Osmond Rivers examined 50OR in this condition and I could see that what had been done to his original design did not exactly please him. However, he made a number of drawings as to how the body could be rebuilt. I still have the sketches and a later letter from him in response to my advice that I was determined to rebuild the car exactly as it was on delivery. The letter included the following: "Personally, I think you would be wiser to turn it into a limousine - the making and fitting of all the parts for a landaulette would scare even a good coachbuilder"! However, with the enthusiasm of youth (now so long departed) I had resolved that this was my objective no matter what it cost in terms of time and money. I was not to be disappointed in expenditure of either!

The restoration began in Melbourne with the removal and discard of the whole of the non-original rear section. The remaining body was removed and the chassis dismantled. All of the component parts were spread over the garage floor in order to assess the extent of the work. It was at this juncture that my employer, McPhersons Ltd, decided that I should be moved to Sydney with my family. Therefore, the running gear had to be reassembled, the body replaced on the chassis and the loose bits loaded into a large number of packing cases for the move. Some years later, the restoration began again in Sydney.

Despite these setbacks, some useful events occurred. The Nicholas family found a Brooks trunk in one of their many garages and kindly let me have it. When I got it home, the little key on the keyring that came with the car opened the lock It was a very happy reunion. In addition, the Nicholas family found some early photos of 50OR taken soon after delivery. They allowed me to re-photograph these and they have been enormously helpful in trying to return the car to its original condition.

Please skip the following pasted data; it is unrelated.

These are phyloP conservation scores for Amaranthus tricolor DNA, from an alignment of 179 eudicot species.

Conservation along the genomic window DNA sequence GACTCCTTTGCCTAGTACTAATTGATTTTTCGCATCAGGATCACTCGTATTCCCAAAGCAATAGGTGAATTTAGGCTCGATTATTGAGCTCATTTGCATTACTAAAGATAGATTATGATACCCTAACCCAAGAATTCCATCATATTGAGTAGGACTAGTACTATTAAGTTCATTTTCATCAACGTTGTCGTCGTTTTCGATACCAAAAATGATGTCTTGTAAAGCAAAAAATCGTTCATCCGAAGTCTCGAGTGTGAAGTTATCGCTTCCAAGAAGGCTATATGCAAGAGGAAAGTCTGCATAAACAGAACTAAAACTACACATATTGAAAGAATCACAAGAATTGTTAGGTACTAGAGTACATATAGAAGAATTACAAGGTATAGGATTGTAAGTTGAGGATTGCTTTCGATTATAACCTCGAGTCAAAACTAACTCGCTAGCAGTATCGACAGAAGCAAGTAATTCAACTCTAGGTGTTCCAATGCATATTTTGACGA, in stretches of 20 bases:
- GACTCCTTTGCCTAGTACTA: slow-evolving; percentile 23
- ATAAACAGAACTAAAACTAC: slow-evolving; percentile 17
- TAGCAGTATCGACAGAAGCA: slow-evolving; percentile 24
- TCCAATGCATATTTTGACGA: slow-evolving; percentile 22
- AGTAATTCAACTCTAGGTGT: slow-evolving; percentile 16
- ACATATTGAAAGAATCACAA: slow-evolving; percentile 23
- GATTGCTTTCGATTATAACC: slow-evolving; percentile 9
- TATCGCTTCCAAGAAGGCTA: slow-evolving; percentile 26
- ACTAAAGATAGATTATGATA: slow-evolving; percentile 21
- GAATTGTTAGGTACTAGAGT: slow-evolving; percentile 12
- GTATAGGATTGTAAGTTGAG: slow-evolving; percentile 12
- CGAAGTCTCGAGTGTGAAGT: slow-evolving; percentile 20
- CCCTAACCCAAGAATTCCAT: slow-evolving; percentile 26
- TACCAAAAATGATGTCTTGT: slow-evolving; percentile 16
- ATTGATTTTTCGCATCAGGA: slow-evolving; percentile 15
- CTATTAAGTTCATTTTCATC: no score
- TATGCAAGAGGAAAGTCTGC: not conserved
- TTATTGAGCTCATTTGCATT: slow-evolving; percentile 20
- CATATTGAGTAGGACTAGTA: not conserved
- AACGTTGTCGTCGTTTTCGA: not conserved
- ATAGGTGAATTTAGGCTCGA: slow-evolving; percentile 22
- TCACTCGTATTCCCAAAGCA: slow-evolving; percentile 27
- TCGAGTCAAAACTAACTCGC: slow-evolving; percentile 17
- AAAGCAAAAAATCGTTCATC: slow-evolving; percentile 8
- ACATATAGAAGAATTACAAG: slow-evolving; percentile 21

Some fifteen years after purchase work on the chassis was resumed. Everything was dismantled and reassembled, some once, some quite a few times before getting it right. New pistons and rings, rebore to .010" oversize, crankshaft and camshaft regrind, new valve guides, etc. The chassis was completely rewired with cotton covered wire of the correct current capacity and stranding. Additional wiring was incorporated for reversing lights, turn indicators, etc.

On September 14th, 1989 - 50OR's 60th birthday - the chassis reached running order with many well-wishers and much champagne to celebrate the occasion!

Whilst the chassis work was relatively straight forward even for an amateur such as myself, the same could not be said for the body, which presented more complex problems that could only be solved with professional assistance. The problems were:

  • The complete absence of the rear of the body and, more significantly, of the landau mechanism;
  • the aluminium rear mudguards were beyond repair and the front mudguards required drastic reforming to return them to original configuration;
  • what remained of the upholstery in both the front and rear compartments was beyond repair;
  • the two cast aluminium windscreen posts and the two cast aluminium front door posts were all broken off at a level adjacent to the bottom of the windows;
  • the instrument board and most of the polished woodwork throughout the car was beyond repair and would have to be replaced;
  • the paintwork on the remaining body was beyond repair and a complete repaint was required. In addition all of the aluminium panels required attention in some way.

In the "modernisation" in the 193Os all of the brightwork, including the radiator and shutters, had been chromium plate. As the original finish had been nickel, all the chrome had to be stripped electrolytically before replating in nickel or polished in the case of the nickel silver radiator and shutters. All of this plus the myriad matters that every restorer is faced with such as replacement of all the door striker plates and wedges, refurbishment of the instruments, reconstruction of the 'Dictograph', etc.